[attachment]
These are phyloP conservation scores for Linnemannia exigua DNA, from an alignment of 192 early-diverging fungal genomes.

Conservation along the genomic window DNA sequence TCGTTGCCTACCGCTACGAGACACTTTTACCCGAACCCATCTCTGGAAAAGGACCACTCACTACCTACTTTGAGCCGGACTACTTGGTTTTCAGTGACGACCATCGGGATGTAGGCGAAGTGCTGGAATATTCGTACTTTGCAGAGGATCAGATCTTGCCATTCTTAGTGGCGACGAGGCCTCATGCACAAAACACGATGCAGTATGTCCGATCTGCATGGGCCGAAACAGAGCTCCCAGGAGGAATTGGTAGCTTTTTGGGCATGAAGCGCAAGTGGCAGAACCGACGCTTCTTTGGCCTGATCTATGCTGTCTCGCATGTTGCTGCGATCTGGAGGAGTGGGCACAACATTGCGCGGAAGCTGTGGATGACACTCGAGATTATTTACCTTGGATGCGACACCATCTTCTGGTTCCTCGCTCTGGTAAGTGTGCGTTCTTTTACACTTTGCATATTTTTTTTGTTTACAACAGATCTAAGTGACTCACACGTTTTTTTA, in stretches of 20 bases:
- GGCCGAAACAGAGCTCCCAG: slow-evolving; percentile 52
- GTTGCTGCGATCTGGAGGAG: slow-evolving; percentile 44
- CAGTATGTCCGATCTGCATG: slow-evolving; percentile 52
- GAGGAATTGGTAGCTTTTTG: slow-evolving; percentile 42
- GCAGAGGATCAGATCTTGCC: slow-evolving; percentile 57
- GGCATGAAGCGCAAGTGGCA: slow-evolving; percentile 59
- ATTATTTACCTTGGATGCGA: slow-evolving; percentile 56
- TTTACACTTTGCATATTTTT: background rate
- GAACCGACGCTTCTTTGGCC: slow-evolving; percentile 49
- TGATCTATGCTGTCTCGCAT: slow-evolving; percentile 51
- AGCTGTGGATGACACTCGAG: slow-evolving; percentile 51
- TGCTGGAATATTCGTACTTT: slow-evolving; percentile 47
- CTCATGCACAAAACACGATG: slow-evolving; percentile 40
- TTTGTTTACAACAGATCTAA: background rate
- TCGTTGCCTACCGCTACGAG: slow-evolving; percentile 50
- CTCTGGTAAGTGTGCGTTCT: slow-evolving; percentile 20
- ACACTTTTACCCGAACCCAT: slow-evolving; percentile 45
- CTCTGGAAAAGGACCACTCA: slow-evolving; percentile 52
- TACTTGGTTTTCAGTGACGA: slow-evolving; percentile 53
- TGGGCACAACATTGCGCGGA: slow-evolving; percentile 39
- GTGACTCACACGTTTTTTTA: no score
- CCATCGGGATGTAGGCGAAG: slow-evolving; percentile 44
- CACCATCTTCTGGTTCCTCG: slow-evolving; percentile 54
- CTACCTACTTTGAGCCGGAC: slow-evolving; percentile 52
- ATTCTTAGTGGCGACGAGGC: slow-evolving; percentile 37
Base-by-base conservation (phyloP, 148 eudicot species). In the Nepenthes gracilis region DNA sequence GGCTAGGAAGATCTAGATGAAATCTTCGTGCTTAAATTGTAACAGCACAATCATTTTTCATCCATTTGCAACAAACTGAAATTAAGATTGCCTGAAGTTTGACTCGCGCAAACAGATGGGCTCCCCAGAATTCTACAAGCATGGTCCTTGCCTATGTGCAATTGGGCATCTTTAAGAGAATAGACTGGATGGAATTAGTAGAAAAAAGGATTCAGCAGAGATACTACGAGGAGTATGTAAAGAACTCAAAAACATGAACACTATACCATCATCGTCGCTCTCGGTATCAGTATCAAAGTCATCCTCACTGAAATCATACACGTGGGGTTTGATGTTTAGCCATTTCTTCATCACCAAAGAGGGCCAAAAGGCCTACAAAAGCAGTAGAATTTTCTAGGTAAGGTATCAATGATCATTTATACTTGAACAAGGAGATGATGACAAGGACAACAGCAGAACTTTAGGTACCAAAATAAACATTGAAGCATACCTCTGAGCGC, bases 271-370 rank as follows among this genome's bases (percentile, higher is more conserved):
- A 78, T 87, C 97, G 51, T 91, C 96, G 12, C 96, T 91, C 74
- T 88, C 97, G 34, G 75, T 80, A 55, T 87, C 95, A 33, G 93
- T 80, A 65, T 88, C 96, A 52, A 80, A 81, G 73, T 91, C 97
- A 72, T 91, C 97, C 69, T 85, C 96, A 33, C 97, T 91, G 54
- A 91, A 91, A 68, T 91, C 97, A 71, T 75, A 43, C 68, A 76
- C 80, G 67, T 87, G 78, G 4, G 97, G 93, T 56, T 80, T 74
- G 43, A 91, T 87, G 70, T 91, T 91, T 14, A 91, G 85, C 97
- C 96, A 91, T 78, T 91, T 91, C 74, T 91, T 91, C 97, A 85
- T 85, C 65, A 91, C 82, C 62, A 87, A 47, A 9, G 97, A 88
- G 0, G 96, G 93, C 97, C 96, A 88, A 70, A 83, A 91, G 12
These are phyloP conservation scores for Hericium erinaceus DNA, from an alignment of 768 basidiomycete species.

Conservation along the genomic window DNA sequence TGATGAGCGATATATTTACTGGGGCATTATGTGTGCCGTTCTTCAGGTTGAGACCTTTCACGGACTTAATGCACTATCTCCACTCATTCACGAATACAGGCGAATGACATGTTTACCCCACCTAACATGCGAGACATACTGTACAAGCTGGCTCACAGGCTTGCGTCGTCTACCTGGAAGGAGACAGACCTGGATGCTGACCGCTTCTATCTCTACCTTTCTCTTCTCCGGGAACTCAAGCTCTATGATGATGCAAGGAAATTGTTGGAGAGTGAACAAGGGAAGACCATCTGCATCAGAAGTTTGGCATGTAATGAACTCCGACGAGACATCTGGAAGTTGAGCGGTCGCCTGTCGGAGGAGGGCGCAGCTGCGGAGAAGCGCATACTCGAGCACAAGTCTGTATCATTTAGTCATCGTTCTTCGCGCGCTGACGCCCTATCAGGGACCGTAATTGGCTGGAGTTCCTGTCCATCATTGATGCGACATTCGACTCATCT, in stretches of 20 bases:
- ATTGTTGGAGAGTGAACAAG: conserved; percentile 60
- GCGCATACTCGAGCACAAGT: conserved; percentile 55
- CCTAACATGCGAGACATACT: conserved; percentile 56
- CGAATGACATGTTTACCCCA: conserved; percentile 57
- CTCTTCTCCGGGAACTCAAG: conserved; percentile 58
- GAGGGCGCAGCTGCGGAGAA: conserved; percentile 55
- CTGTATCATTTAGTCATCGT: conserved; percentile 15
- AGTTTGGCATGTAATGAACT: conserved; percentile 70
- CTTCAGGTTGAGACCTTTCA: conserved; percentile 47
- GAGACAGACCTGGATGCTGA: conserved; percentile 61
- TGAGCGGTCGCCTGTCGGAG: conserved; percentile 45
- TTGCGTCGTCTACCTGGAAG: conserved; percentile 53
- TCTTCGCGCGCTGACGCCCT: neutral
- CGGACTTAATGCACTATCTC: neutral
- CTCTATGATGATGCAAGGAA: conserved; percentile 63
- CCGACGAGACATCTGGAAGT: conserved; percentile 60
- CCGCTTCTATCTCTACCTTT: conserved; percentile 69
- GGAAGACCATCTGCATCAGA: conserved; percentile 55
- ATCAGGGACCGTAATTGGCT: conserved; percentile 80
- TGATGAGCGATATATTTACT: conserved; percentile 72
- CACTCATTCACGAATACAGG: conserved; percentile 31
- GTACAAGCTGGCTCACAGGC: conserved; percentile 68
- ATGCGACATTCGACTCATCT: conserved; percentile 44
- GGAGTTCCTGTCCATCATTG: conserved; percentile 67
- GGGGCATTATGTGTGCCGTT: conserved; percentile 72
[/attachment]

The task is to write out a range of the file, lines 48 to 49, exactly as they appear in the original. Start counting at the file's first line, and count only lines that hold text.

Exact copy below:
- AGTTTGGCATGTAATGAACT: conserved; percentile 70
- CTTCAGGTTGAGACCTTTCA: conserved; percentile 47